- Another way to encourage active listening, is to write several words or phrases that you hear the preacher saying, then have them write the word, and draw a picture representing those words.
- Once your child is old enough, provide a list of words commonly said in sermons and ask them to count the number of times each word is said.
- For kids who are writing well, ask them to write down a certain number of things they hear the preacher saying.
- A Good Reader Can Follow Along in the Scriptures.
When your little one begins to read, you can help them to find the place of scripture being read, and then they can read along themselves. Additionally, as they begins to get familiar with the books of the Bible you can help them by showing them how to find the scriptures used during the sermon. Now at age 9, my Little Man, actively listens to the sermon. He listens for the preacher to quote a scripture and then he turns to that scripture himself and follows along. There are times, when I still remind him to listen. There are times when I remind him to follow along, or to point out the current reading, but overall he is an active participant in every part of the worship assembly.
Through all of these tips you are setting foundations for their future. Each idea and tip builds upon another but the basis of each it to help your child, regardless of age to place God in their minds. It’s a training, a teaching toward discipline.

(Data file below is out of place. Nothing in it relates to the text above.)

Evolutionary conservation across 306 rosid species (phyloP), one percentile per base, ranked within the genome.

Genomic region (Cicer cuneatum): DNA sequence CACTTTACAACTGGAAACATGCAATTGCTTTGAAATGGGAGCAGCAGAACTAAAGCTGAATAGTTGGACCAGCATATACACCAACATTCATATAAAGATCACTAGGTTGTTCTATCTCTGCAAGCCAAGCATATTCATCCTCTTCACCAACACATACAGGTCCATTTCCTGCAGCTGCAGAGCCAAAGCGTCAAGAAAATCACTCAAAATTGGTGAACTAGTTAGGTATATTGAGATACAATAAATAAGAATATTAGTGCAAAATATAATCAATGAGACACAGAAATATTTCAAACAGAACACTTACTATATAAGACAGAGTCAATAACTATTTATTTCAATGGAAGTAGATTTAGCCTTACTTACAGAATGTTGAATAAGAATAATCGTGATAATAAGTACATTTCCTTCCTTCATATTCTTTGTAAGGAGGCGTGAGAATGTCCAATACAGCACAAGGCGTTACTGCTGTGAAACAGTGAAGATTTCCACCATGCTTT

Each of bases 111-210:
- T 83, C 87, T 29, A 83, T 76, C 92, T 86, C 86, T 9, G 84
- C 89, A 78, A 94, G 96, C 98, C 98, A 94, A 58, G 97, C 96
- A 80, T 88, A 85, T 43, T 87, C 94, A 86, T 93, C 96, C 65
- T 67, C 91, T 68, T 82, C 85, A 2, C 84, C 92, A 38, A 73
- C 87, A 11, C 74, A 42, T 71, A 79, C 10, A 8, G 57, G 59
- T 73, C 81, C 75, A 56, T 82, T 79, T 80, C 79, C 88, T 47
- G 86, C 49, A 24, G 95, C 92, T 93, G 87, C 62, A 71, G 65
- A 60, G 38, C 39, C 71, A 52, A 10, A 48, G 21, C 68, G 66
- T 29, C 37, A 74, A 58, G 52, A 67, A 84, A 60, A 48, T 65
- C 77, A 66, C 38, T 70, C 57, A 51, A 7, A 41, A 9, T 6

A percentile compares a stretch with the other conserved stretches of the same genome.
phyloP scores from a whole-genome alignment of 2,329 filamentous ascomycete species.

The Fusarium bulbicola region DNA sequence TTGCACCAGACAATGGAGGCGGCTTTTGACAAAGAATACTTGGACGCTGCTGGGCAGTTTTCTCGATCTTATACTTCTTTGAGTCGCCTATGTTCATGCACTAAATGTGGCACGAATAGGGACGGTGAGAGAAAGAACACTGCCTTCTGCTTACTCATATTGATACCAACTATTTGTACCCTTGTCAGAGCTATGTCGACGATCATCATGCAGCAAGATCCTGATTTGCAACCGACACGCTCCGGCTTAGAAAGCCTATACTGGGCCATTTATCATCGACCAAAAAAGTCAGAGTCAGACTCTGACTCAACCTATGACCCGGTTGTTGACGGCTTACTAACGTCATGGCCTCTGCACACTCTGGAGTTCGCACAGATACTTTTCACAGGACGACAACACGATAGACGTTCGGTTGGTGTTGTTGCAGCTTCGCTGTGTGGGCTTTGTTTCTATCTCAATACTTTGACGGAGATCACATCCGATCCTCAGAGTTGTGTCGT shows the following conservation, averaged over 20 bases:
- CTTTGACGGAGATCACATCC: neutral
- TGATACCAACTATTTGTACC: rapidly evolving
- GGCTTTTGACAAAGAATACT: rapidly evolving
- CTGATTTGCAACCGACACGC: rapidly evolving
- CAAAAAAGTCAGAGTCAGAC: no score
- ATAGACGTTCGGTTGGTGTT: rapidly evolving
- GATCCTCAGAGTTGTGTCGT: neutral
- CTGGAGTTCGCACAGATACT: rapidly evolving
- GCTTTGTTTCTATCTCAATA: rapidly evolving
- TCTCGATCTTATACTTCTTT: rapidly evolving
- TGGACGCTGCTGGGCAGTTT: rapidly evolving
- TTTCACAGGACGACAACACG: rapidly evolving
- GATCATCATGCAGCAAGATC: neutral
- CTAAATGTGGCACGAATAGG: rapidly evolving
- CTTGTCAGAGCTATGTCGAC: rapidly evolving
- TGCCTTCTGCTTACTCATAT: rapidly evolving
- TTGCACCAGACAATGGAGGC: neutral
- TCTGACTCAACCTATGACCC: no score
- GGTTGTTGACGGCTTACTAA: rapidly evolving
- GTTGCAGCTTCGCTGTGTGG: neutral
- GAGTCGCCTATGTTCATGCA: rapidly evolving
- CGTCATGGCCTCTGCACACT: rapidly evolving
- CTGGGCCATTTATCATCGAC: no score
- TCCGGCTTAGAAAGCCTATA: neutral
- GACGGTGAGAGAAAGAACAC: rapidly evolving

So what if you have multiple children? How do you make this work? Begin where you are! Previously, I talked about Setting the Standard. Start there. With your husband determine your goals for each of your children. There are 2 parents, one of you work with one child while the other works with another. Let your older child work on their own, using some of the tips above. Remember that you begin this training at home, you explain the expectations at home and you remind them of those, as needed, throughout the service.
Above all things, pray, pray, pray. In the book of James, we are told:
“If any of you lacks wisdom, let him ask of God, who gives to all liberally and without reproach, and it will be given to him.” James 1:6.
If training up your children to participate in worship is a goal you long to achieve then trust in the Father to provide what is needed, commit to praying about it for your children, and be diligent, patient and consistent. Before you know it you will see your children participating.
This post is the 5th part of my Training Up in Worship Series.
*Scripture taken from the New King James Version®. Copyright © 1982 by Thomas Nelson. Used by permission. All rights reserved.